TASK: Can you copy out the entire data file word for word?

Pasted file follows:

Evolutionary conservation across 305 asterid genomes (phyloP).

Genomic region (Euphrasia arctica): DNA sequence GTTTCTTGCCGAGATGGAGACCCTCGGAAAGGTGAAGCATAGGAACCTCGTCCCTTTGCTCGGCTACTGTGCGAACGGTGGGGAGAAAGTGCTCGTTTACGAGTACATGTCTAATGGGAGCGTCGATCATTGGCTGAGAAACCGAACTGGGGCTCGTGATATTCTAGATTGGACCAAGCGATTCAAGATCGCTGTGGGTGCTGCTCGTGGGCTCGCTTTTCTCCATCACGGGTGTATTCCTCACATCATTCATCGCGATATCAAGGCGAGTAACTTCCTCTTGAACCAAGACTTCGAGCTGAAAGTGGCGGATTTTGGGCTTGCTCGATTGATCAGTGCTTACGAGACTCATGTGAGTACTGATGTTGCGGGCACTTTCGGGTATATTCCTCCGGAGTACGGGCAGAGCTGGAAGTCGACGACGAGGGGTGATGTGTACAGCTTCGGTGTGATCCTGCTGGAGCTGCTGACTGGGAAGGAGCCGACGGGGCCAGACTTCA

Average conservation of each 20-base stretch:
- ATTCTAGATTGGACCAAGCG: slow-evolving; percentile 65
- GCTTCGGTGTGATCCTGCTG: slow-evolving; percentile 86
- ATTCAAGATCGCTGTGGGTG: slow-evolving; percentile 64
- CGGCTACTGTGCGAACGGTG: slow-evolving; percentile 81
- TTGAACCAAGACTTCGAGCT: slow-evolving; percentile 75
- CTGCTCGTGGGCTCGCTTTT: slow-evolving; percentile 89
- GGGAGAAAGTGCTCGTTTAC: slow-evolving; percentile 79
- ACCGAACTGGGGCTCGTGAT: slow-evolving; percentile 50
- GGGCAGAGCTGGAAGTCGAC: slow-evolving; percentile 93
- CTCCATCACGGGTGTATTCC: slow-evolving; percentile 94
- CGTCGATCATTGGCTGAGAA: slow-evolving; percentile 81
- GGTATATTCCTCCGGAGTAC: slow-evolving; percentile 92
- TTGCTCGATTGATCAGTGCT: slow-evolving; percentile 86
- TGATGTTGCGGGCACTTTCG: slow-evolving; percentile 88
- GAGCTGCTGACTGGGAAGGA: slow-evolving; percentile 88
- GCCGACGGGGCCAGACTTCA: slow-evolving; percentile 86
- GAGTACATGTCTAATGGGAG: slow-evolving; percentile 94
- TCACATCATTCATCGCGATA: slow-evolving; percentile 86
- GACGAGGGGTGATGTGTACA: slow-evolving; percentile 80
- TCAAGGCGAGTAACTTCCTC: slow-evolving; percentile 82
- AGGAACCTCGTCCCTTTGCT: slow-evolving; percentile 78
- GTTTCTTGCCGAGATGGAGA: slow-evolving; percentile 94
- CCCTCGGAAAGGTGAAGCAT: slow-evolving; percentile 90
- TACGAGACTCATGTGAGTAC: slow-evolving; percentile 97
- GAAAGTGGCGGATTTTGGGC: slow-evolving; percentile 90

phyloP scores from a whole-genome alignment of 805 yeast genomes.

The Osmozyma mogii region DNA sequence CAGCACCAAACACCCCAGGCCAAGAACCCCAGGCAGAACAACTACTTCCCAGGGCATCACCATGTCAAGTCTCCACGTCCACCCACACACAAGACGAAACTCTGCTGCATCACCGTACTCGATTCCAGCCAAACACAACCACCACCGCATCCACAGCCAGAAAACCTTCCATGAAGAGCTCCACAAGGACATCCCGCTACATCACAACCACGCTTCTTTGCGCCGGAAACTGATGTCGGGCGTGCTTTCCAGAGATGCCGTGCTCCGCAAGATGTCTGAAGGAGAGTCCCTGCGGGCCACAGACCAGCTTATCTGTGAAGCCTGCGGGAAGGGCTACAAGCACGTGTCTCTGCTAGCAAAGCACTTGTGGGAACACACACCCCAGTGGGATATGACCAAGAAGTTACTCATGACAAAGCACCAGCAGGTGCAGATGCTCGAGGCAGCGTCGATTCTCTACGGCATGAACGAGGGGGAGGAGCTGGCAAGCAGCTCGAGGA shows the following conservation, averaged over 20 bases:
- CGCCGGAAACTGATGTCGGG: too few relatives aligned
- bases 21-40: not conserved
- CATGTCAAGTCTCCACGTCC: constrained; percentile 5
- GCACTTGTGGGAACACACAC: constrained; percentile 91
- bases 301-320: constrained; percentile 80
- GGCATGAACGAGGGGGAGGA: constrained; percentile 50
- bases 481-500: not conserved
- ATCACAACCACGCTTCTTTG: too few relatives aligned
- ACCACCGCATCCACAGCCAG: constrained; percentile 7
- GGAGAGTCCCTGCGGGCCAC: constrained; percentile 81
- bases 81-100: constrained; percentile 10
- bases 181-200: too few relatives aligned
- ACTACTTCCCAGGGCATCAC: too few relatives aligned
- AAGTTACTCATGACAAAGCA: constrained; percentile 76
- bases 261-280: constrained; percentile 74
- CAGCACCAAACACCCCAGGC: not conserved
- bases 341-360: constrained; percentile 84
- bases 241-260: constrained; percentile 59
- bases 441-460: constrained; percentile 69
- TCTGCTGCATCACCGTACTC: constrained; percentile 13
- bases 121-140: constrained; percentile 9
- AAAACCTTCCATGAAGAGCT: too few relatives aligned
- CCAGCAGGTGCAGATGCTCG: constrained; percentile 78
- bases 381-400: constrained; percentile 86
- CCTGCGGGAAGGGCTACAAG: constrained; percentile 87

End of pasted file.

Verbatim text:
Evolutionary conservation across 305 asterid genomes (phyloP).

Genomic region (Euphrasia arctica): DNA sequence GTTTCTTGCCGAGATGGAGACCCTCGGAAAGGTGAAGCATAGGAACCTCGTCCCTTTGCTCGGCTACTGTGCGAACGGTGGGGAGAAAGTGCTCGTTTACGAGTACATGTCTAATGGGAGCGTCGATCATTGGCTGAGAAACCGAACTGGGGCTCGTGATATTCTAGATTGGACCAAGCGATTCAAGATCGCTGTGGGTGCTGCTCGTGGGCTCGCTTTTCTCCATCACGGGTGTATTCCTCACATCATTCATCGCGATATCAAGGCGAGTAACTTCCTCTTGAACCAAGACTTCGAGCTGAAAGTGGCGGATTTTGGGCTTGCTCGATTGATCAGTGCTTACGAGACTCATGTGAGTACTGATGTTGCGGGCACTTTCGGGTATATTCCTCCGGAGTACGGGCAGAGCTGGAAGTCGACGACGAGGGGTGATGTGTACAGCTTCGGTGTGATCCTGCTGGAGCTGCTGACTGGGAAGGAGCCGACGGGGCCAGACTTCA

Average conservation of each 20-base stretch:
- ATTCTAGATTGGACCAAGCG: slow-evolving; percentile 65
- GCTTCGGTGTGATCCTGCTG: slow-evolving; percentile 86
- ATTCAAGATCGCTGTGGGTG: slow-evolving; percentile 64
- CGGCTACTGTGCGAACGGTG: slow-evolving; percentile 81
- TTGAACCAAGACTTCGAGCT: slow-evolving; percentile 75
- CTGCTCGTGGGCTCGCTTTT: slow-evolving; percentile 89
- GGGAGAAAGTGCTCGTTTAC: slow-evolving; percentile 79
- ACCGAACTGGGGCTCGTGAT: slow-evolving; percentile 50
- GGGCAGAGCTGGAAGTCGAC: slow-evolving; percentile 93
- CTCCATCACGGGTGTATTCC: slow-evolving; percentile 94
- CGTCGATCATTGGCTGAGAA: slow-evolving; percentile 81
- GGTATATTCCTCCGGAGTAC: slow-evolving; percentile 92
- TTGCTCGATTGATCAGTGCT: slow-evolving; percentile 86
- TGATGTTGCGGGCACTTTCG: slow-evolving; percentile 88
- GAGCTGCTGACTGGGAAGGA: slow-evolving; percentile 88
- GCCGACGGGGCCAGACTTCA: slow-evolving; percentile 86
- GAGTACATGTCTAATGGGAG: slow-evolving; percentile 94
- TCACATCATTCATCGCGATA: slow-evolving; percentile 86
- GACGAGGGGTGATGTGTACA: slow-evolving; percentile 80
- TCAAGGCGAGTAACTTCCTC: slow-evolving; percentile 82
- AGGAACCTCGTCCCTTTGCT: slow-evolving; percentile 78
- GTTTCTTGCCGAGATGGAGA: slow-evolving; percentile 94
- CCCTCGGAAAGGTGAAGCAT: slow-evolving; percentile 90
- TACGAGACTCATGTGAGTAC: slow-evolving; percentile 97
- GAAAGTGGCGGATTTTGGGC: slow-evolving; percentile 90

phyloP scores from a whole-genome alignment of 805 yeast genomes.

The Osmozyma mogii region DNA sequence CAGCACCAAACACCCCAGGCCAAGAACCCCAGGCAGAACAACTACTTCCCAGGGCATCACCATGTCAAGTCTCCACGTCCACCCACACACAAGACGAAACTCTGCTGCATCACCGTACTCGATTCCAGCCAAACACAACCACCACCGCATCCACAGCCAGAAAACCTTCCATGAAGAGCTCCACAAGGACATCCCGCTACATCACAACCACGCTTCTTTGCGCCGGAAACTGATGTCGGGCGTGCTTTCCAGAGATGCCGTGCTCCGCAAGATGTCTGAAGGAGAGTCCCTGCGGGCCACAGACCAGCTTATCTGTGAAGCCTGCGGGAAGGGCTACAAGCACGTGTCTCTGCTAGCAAAGCACTTGTGGGAACACACACCCCAGTGGGATATGACCAAGAAGTTACTCATGACAAAGCACCAGCAGGTGCAGATGCTCGAGGCAGCGTCGATTCTCTACGGCATGAACGAGGGGGAGGAGCTGGCAAGCAGCTCGAGGA shows the following conservation, averaged over 20 bases:
- CGCCGGAAACTGATGTCGGG: too few relatives aligned
- bases 21-40: not conserved
- CATGTCAAGTCTCCACGTCC: constrained; percentile 5
- GCACTTGTGGGAACACACAC: constrained; percentile 91
- bases 301-320: constrained; percentile 80
- GGCATGAACGAGGGGGAGGA: constrained; percentile 50
- bases 481-500: not conserved
- ATCACAACCACGCTTCTTTG: too few relatives aligned
- ACCACCGCATCCACAGCCAG: constrained; percentile 7
- GGAGAGTCCCTGCGGGCCAC: constrained; percentile 81
- bases 81-100: constrained; percentile 10
- bases 181-200: too few relatives aligned
- ACTACTTCCCAGGGCATCAC: too few relatives aligned
- AAGTTACTCATGACAAAGCA: constrained; percentile 76
- bases 261-280: constrained; percentile 74
- CAGCACCAAACACCCCAGGC: not conserved
- bases 341-360: constrained; percentile 84
- bases 241-260: constrained; percentile 59
- bases 441-460: constrained; percentile 69
- TCTGCTGCATCACCGTACTC: constrained; percentile 13
- bases 121-140: constrained; percentile 9
- AAAACCTTCCATGAAGAGCT: too few relatives aligned
- CCAGCAGGTGCAGATGCTCG: constrained; percentile 78
- bases 381-400: constrained; percentile 86
- CCTGCGGGAAGGGCTACAAG: constrained; percentile 87